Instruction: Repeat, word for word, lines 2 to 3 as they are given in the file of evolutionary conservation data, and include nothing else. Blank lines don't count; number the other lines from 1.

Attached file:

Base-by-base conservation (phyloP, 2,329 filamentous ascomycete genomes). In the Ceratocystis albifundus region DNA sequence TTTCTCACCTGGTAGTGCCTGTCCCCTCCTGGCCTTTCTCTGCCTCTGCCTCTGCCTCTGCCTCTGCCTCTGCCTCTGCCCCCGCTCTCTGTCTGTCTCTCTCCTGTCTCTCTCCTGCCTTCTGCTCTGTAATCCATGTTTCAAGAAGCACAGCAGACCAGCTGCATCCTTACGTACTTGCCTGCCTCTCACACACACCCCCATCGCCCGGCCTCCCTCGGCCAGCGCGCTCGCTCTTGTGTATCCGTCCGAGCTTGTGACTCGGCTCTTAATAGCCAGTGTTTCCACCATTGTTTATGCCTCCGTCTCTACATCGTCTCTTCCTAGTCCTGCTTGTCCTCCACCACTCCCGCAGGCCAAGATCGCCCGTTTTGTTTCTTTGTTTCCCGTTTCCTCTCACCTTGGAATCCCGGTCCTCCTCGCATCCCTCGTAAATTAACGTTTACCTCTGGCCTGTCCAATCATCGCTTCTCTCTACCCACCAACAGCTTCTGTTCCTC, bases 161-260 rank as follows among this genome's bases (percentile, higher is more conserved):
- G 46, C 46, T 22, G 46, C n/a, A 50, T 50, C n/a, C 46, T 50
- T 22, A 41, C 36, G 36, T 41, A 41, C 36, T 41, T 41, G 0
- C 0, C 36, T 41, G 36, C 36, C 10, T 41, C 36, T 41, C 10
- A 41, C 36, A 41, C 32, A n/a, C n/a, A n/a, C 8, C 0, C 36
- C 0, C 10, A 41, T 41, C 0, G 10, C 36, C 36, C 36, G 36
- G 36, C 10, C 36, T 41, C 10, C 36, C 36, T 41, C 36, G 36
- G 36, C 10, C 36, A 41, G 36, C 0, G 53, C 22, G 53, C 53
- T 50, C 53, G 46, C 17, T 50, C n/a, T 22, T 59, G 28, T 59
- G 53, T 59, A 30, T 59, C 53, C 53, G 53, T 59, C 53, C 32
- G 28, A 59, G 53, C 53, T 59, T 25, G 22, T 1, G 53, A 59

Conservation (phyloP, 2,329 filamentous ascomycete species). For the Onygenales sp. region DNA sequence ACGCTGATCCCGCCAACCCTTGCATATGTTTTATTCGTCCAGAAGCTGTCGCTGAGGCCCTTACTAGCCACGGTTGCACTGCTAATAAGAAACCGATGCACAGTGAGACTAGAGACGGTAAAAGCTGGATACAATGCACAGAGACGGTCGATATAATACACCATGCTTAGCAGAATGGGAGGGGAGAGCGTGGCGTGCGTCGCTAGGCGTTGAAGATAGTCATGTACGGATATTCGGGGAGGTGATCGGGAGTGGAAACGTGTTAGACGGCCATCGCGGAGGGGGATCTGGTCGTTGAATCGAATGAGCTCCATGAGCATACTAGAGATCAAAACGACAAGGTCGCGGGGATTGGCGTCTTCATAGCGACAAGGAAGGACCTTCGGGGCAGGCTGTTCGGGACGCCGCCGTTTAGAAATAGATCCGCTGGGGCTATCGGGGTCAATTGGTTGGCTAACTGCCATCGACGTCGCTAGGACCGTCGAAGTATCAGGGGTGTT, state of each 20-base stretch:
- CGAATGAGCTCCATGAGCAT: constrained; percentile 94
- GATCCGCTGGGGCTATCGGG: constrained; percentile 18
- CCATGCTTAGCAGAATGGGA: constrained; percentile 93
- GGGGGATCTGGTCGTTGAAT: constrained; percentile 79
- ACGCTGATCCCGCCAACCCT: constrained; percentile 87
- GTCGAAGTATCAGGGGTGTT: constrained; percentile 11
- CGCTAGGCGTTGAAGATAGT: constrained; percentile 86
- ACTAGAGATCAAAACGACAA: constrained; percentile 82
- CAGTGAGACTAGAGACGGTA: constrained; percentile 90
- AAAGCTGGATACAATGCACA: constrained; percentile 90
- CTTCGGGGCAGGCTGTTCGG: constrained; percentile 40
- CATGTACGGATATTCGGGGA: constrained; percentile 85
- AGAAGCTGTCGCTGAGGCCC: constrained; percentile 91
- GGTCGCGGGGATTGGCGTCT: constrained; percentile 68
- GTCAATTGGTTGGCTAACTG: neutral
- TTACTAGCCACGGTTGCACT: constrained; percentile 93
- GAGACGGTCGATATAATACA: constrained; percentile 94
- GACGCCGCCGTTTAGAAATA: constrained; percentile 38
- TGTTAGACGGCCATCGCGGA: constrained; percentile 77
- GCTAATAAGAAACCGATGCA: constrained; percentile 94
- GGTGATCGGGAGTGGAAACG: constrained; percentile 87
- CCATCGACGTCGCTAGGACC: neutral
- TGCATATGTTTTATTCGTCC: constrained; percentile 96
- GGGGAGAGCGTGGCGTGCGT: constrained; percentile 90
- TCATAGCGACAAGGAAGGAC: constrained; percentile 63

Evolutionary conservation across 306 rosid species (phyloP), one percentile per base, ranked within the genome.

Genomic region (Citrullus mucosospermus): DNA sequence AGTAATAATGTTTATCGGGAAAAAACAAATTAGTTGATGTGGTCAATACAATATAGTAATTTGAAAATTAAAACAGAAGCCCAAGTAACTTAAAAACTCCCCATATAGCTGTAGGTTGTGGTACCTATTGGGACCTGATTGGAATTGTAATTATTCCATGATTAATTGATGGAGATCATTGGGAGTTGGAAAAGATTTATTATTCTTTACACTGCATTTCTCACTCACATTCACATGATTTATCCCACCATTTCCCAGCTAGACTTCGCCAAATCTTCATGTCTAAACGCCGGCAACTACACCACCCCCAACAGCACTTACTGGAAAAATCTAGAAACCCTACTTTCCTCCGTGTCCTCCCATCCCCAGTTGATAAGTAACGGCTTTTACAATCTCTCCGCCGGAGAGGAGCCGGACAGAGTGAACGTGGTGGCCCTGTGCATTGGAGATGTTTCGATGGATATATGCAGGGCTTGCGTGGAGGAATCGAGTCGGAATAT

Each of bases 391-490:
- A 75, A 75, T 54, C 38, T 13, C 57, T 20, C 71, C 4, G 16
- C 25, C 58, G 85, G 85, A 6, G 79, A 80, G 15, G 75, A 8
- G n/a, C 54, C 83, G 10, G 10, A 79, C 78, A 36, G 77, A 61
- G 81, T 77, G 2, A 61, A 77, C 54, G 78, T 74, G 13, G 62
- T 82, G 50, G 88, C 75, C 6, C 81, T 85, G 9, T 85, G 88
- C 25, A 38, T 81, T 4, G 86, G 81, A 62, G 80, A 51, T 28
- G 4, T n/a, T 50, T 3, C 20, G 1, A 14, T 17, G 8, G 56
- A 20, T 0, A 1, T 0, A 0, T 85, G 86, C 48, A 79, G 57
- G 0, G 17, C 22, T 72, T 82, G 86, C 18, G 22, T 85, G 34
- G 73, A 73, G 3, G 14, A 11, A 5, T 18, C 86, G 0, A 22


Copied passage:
- G 46, C 46, T 22, G 46, C n/a, A 50, T 50, C n/a, C 46, T 50
- T 22, A 41, C 36, G 36, T 41, A 41, C 36, T 41, T 41, G 0